by Brett Larner
After a long push starting at 25 km Moroccan Ahmed Baday ran a PB 2:10:14 to win the 60th anniversary Beppu-Oita Mainichi Marathon on Feb. 6. In a race targeted to be in the mid-2:08's Baday ran in a pack with longtime Japan resident Daniel Njenga (Kenya/Team Yakult) and a dozen Japanese competitors including pre-race domestic favorites Atsushi Fujita (Team Fujitsu), the 2007 Beppu-Oita winner and former national record holder, and Kazuhiro Maeda (Team Kyudenko), who had a promising marathon debut with a 2nd-place finish at the 2009 Tokyo Marathon only to miss most of last year following ankle surgery. Early pacemaking irregularities by course record holder Gert Thys (South Africa) and two other pacers resulted in an opening 5 km split of 14:55 followed by 15:32 versus the targeted pace of 15:15 / km. The fast opening left the top two seeds, 2003 Beppu-Oita winner Samson Ramadhani (Tanzania) and Abiyote Guta (Ethiopia) playing catchup, and neither ever factored into the race.
As the large lead pack ground down after halfway, Baday surged ahead with the lone pacer at 25 km following Thys' departure. Njenga was quick to follow, and although the lead pair's pace settled down and was not distinctly faster than the chase pack of Japanese runners Fujita, Maeda, Yuki Moriwaki (Team JFE Steel) and Masaki Shimoju (Team Konica Minolta), the Japanese athletes seemed to collectively give up on going for the win and settled into an internal battle to be the one to pick up a World Championships qualifying spot.
Despite being well on track for good times, both the lead pair and the chasers slowed dramatically. Shimoju fell out of the chase pack, while Moriwaki could not keep up when Fujita and Maeda began to trade surges after 35 km. Fujita was the next to crack, holding his right side and tying up as Maeda threw it down to try to recatch the leaders. Ahead, at 41 km the 37 year-old Baday broke away from Njenga to become the second Moroccan to win Beppu-Oita in the last three years. Maeda, down 31 seconds, closed to within 5 seconds of Njenga and had to be content with a 32 second PB as he missed the sub-2:10 clocking which seems to have become bafflingly out of reach for Japanese men, finishing in 2:10:29. Fujita fell to 5th as he was overtaken by Kenyan Harun Njoroge (Team Komori Corp.), who worked together with last year's 3rd placer Jeff Hunt to make up ground after a conservative first half. While Hunt used the same strategy last year to great effect, this year he struggled to a 2:13:14 finish for 8th overall.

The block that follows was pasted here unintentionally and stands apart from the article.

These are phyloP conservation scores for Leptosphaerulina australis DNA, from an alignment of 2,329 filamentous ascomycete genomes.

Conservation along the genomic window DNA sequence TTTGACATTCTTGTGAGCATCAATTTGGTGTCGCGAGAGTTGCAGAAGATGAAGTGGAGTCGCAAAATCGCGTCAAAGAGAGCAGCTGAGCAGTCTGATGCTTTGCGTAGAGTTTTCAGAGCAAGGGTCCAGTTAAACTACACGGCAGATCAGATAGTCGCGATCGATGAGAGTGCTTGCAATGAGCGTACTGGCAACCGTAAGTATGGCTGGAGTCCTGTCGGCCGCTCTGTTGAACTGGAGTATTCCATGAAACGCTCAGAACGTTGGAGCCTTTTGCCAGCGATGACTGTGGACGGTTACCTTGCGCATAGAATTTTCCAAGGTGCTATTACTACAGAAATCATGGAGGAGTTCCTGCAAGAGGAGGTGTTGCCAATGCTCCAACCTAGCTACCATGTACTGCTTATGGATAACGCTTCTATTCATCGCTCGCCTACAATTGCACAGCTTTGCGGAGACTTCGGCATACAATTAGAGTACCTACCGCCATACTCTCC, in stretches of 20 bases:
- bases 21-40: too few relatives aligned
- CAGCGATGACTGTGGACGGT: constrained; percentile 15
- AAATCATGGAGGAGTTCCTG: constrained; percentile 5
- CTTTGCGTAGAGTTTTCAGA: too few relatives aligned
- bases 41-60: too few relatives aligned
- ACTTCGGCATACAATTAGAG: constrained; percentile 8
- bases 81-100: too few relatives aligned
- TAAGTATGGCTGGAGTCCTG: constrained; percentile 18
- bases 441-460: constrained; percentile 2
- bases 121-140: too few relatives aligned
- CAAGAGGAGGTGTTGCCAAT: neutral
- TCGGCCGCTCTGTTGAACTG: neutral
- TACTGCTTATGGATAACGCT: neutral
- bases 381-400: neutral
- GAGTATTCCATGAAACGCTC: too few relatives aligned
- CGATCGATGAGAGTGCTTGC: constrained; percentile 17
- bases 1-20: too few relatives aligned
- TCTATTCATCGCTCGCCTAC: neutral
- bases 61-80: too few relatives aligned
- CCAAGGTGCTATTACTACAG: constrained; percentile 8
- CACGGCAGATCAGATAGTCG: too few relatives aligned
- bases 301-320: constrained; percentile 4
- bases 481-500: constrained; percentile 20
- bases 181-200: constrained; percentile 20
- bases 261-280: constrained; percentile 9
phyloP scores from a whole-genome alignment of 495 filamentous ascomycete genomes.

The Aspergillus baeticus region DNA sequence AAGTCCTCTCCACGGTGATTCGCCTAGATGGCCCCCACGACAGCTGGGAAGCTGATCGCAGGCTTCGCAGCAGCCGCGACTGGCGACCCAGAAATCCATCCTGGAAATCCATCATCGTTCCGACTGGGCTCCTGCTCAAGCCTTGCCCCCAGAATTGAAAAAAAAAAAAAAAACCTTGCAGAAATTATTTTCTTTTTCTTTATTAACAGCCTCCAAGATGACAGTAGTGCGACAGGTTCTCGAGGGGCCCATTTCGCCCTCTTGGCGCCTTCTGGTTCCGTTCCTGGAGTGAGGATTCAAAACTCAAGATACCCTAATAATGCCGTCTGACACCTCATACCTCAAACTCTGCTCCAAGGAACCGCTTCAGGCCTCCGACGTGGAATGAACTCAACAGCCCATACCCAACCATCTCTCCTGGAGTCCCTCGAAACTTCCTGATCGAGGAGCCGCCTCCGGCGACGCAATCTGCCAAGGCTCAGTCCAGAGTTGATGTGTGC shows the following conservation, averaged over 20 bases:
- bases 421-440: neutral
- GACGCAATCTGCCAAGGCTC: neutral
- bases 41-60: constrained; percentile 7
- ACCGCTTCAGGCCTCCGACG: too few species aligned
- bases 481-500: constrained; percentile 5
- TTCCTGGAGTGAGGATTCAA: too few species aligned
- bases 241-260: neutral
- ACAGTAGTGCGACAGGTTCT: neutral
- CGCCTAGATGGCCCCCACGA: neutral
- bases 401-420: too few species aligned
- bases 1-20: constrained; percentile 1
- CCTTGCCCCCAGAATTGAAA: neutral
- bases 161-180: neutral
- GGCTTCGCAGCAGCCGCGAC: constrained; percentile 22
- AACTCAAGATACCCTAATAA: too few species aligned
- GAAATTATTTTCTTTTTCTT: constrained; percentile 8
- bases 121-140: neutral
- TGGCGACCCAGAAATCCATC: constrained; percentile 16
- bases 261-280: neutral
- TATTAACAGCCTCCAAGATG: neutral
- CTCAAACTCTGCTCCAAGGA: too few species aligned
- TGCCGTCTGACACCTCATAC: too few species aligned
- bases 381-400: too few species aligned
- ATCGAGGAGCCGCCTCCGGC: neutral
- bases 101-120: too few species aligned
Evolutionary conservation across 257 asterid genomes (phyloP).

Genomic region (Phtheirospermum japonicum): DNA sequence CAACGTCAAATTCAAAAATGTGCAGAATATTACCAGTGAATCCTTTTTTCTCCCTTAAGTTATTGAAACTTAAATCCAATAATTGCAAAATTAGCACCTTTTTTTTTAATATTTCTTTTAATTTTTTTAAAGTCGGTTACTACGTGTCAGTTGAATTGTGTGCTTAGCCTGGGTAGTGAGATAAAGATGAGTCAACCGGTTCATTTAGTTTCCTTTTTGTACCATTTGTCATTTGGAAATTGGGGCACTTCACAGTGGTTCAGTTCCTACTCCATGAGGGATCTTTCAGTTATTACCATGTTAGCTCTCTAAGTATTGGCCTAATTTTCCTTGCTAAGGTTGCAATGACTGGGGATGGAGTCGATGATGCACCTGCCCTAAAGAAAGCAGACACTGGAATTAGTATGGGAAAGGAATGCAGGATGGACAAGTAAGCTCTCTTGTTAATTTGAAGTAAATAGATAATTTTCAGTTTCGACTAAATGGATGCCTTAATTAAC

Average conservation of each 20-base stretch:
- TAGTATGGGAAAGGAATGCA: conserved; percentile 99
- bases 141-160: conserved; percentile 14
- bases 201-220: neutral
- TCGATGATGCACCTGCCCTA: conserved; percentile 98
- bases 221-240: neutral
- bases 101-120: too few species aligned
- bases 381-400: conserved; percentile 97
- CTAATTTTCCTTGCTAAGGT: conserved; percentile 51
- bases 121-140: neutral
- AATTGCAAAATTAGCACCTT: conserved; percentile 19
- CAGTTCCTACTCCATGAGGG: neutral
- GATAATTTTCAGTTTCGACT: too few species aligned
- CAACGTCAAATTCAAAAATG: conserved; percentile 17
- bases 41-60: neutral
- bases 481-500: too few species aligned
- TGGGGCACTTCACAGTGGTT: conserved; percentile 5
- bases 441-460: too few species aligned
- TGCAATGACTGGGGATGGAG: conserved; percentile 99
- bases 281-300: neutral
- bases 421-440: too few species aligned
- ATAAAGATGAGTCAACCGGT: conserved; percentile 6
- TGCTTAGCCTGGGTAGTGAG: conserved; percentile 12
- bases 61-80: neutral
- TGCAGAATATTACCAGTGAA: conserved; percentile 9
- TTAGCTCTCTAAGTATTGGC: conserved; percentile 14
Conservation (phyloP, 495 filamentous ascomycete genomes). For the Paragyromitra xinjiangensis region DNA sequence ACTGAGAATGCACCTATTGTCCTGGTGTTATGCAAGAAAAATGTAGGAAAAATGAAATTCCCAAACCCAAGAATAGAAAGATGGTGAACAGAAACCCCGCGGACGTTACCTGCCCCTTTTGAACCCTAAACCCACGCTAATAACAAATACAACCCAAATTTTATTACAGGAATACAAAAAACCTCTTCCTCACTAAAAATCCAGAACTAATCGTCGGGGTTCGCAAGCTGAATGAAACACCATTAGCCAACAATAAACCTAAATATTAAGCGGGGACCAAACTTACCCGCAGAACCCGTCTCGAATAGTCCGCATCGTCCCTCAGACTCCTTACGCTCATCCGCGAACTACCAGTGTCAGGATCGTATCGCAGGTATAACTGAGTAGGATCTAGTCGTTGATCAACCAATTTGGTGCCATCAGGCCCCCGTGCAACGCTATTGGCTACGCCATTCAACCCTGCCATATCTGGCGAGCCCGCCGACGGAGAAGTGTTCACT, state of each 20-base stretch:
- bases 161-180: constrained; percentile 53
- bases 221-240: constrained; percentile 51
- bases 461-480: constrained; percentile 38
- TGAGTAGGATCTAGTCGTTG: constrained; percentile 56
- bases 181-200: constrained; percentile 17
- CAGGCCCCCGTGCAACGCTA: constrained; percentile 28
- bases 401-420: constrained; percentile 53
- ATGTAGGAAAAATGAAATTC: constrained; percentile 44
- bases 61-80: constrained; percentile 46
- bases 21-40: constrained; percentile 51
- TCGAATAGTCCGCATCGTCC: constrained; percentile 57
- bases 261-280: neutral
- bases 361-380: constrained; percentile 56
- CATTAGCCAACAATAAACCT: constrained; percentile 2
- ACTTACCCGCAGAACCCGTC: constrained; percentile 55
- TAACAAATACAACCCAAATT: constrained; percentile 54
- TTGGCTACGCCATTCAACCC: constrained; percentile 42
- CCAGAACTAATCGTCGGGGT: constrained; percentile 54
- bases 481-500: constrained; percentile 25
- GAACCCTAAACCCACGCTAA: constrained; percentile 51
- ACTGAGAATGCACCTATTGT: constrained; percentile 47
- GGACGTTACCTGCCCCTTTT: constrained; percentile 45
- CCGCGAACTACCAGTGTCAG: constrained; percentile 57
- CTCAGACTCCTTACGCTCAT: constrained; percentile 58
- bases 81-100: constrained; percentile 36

As a selection race for the 2011 World Championships the top Japanese man in Beppu-Oita was guaranteed a spot on the team if sub-2:09:30. One of the five berths on the team is already taken by 2010 Asian Games silver medalist Yukihiro Kitaoka (Team NTN). Neither winning nor breaking the time mark, Maeda must wait until after this month's Tokyo Marathon and March's Biwako Mainichi Marathon to find out whether he will make his second-straight World Championships marathon squad. However, his performance today puts him ahead of 5000 m and 30 km national record holder Takayuki Matsumiya (Team Konica Minolta), who was likewise 3rd overall at December's Fukuoka International Marathon but clocked only 2:10:54.
This year's Beppu-Oita featured a women's field for the first time in 30 years. Roughly 150 women including 17 in the sub-elite category were entered. Paced by her coach Akira Shimizu, the 1998 Beppu-Oita winner, local Chiyuki Mochizuki (Canon AC Kyushu) won in a women's course record at PB time of 2:39:57.
59+ world record holder Yoshihisa Hosaka (Natural Foods) fell short of his goal of becoming the first 62 year old to break 2:40 but still finished in strong a 2:42:41, 2 1/2 minutes better than his time from December's Fukuoka International Marathon. Having just turned 62 last month Hosaka still has plenty of time to pursue his fourth consecutive world record. His next marathon will be April's Nagano Marathon.
2011 Beppu-Oita Mainichi Marathon
click here for complete results
1. Ahmed Baday (Morocco) - 2:10:14 - PB
2. Daniel Njenga (Kenya/Team Yakult) - 2:10:24
3. Kazuhiro Maeda (Team Kyudenko) - 2:10:29 - PB
4. Harun Njoroge (Kenya/Team Komori Corp.) - 2:11:43 - PB
5. Atsushi Fujita (Team Fujitsu) - 2:12:26
6. Yuki Moriwaki (Team JFE Steel) - 2:12:34 - PB
7. Masaki Shimoju (Team Konica Minolta) - 2:13:07
8. Jeff Hunt (Australia) - 2:13:14
9. Kenichiro Setoguchi (Team Asahi Kasei) - 2:15:01
10. Tomonori Onitsuka (Team Kyudenko) - 2:16:52
1. Chiyuki Mochizuki (Canon AC Kyushu) - 2:39:57 - PB, CR
2. Chika Kawano (Fukuoka T&F Assoc.) - 2:53:11
3. Yuka Ezaki (Team Kyudenko) - 2:53:19
(c) 2011 Brett Larner
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